No, this is not a review of Malcolm Gladwell’s excellent book, but it is a discussion on one of the reasons why Mr. Gladwell titled his book, The Tipping Point, that way. A tipping point is actually a critical point in an evolving situation that leads to a new and irreversible development. The term is used in many disciplines: climatology, epidemiology, and even in chaos theory—where the tipping point is defined as the unpredictable movement of something that leads to unpredicted results. So, this last definition, ironically, defines the tipping point of tipping. Read on!
Many have never considered tipping to be a controversial act—it seems like such a common occurrence. But now, in 2013 and probably into the coming years, the act of tipping and its underlying social meaning is becoming more controversial and surely more nuanced.
In September of 2013, New York Times restaurant critic Pete Wells wrote an article in the Times that caused substantial controversy about tipping on both sides of the dining table: from customers and from servers.
Called, Leaving A Tip—A Custom In Need Of Changing? Wells says you can leave all the 20 percent tips you want, but your server doesn’t see the extra cash until after your meal is finished, so what is the point of paying for service after the fact? Tipping, he says, “…is irrational, outdated, ineffective, confusing, prone to abuse and sometimes discriminatory. The people who take care of us in restaurants deserve a better system, and so do we.”
Wells suggests that the recent growth of anti-tipping sentiments, from both within and outside the industry, may have to do with the now-standard use of paying for meals with credit cards. For years, tips were mostly in cash. Servers did well because they were paid immediately. But ironically, credit cards make it easier for the customer to provide a decent tip, especially if they do not carry enough cash to provide one, however using a credit card also means more of an accounting headache for both the restaurant and the server, because the server has to consider a credit card tip part of his wages, and for the restaurant, the full amount of the gratuity has to be considered as revenue by the establishment, and must pay taxes on that income.
Wells also points to another issue that many diners might not be aware of—most kitchen employees do not share in the tips provided to servers, sometimes resulting in a huge disparity between those who make the meal and those who serve it.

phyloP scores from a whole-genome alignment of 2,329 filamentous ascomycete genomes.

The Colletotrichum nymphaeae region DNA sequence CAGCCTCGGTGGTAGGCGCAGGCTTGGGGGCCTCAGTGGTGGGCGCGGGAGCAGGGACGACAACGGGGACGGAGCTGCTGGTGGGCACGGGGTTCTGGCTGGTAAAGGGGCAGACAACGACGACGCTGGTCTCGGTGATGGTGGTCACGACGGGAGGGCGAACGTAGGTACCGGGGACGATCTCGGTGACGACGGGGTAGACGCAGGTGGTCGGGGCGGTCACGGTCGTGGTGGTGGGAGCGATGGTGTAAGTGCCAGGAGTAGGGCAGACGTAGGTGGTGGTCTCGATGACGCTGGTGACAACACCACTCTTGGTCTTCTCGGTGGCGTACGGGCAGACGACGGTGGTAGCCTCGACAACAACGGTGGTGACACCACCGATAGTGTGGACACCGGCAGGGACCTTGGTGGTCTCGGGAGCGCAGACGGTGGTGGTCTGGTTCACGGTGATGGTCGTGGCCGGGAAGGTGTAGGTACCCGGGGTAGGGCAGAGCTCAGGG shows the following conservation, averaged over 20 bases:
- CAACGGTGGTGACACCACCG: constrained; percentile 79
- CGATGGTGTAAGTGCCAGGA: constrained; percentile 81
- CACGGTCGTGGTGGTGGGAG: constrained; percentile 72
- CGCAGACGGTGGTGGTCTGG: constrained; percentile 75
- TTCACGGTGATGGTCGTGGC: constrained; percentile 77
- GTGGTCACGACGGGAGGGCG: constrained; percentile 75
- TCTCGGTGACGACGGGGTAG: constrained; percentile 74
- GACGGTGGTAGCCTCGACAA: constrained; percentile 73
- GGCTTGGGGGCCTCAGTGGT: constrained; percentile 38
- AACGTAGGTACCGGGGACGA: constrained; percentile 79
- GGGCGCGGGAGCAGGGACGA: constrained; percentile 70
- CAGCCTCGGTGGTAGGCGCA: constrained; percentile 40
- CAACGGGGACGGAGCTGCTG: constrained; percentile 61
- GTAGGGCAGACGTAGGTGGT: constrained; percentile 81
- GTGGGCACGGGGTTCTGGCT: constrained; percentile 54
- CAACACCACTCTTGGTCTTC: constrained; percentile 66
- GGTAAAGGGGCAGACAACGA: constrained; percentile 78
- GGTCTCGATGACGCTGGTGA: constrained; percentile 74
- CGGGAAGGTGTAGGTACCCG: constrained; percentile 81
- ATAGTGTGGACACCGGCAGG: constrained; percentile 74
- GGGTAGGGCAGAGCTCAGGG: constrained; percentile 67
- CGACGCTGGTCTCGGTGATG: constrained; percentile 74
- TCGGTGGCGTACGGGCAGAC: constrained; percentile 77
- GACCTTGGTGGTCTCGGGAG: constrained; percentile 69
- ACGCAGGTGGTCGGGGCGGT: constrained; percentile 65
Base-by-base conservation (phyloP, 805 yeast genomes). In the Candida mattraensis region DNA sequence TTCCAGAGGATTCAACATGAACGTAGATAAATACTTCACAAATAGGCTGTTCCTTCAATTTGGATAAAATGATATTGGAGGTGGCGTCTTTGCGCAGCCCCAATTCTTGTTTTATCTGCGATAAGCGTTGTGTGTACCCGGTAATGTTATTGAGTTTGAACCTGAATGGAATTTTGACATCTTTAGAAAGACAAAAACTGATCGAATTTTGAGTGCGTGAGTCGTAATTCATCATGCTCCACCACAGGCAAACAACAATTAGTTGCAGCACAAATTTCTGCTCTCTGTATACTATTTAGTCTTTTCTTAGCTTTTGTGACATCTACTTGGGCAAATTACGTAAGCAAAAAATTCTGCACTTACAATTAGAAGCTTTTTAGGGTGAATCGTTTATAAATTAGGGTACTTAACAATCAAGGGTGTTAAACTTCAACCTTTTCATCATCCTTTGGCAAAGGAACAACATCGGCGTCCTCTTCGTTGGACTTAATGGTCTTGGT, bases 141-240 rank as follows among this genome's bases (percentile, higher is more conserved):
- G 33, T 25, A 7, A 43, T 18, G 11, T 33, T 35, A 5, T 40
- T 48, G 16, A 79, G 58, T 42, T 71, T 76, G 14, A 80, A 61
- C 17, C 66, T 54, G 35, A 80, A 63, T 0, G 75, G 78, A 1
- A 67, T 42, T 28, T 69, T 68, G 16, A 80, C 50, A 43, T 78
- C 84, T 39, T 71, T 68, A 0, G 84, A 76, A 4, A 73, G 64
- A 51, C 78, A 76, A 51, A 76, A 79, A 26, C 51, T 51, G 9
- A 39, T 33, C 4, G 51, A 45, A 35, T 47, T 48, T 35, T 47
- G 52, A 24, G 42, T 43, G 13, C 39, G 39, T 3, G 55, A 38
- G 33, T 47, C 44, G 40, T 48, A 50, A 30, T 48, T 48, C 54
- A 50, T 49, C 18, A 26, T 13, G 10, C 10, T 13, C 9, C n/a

This is one reason why many restaurants in recent years, employed the 18 percent service charge that is put on the bill and is shared by the whole restaurant staff. But this strategy opened another can of worms. The legality of the 18 percent service charge came into question, as legally some of the money goes to those who are not providing direct service to the customer. The 18 percent service charge is a good idea in theory, but in practice? The story of San Diego’s farm-to-table restaurant, The Linkery, is symbolic of the complex nature and unfortunate side effects of this idea’s implementation.
In July of this year, The Linkery closed its doors, after a run of five years. The Linkery had instituted a standard 18 percent service charge in lieu of tips, and had refused to accept any other gratuity from the customer. The upshot, as owner Jay Porter explained in a set of takeaways he discussed on his blog called Observations From A Tipless Restaurant, said that people resented The Linkery for taking away the power to tip. He said, “The Linkery’s most transgressive act was not in implementing a service charge. Our most transgressive act was refusing to allow our guests to pay our servers anything more beyond the service charge—this is where the angry came out.”
This ironic conundrum—anger at not tipping even though the service and food improved—was further documented, according to Mr. Porter’s article in the August 14, 2013 online edition of Slate, when he writes, “…when we switched from tipping to a service charge, our food improved, probably because our cooks were being paid more and didn't feel taken for granted. In turn, business improved, and within a couple of months, our server team was making more money than it had under the tipped system. The quality of our service also improved. In my observation, however, that wasn't mainly because the servers were making more money (although that helped, too). Instead, our service improved principally because eliminating tips makes it easier to provide good service.” But still, the restaurant closed.
What Mr. Porter inferred is somewhat similar to what Dr. Ofer Azar said in a 2010 paper published in Applied Economics, that tipping is largely the result of psychological motivations. From Mr. Porter’s views that customers not being allowed to tip beyond the service charge angered them because their sense of control was removed, to Dr. Azar’s ideas that a tip is not given only for excellent service, but to maintain an image of generosity, often in the face of some social pressure, both reflect diverse and a deeper-seated customer interpretation. These ways of thinking have come a long way since the tip’s inception.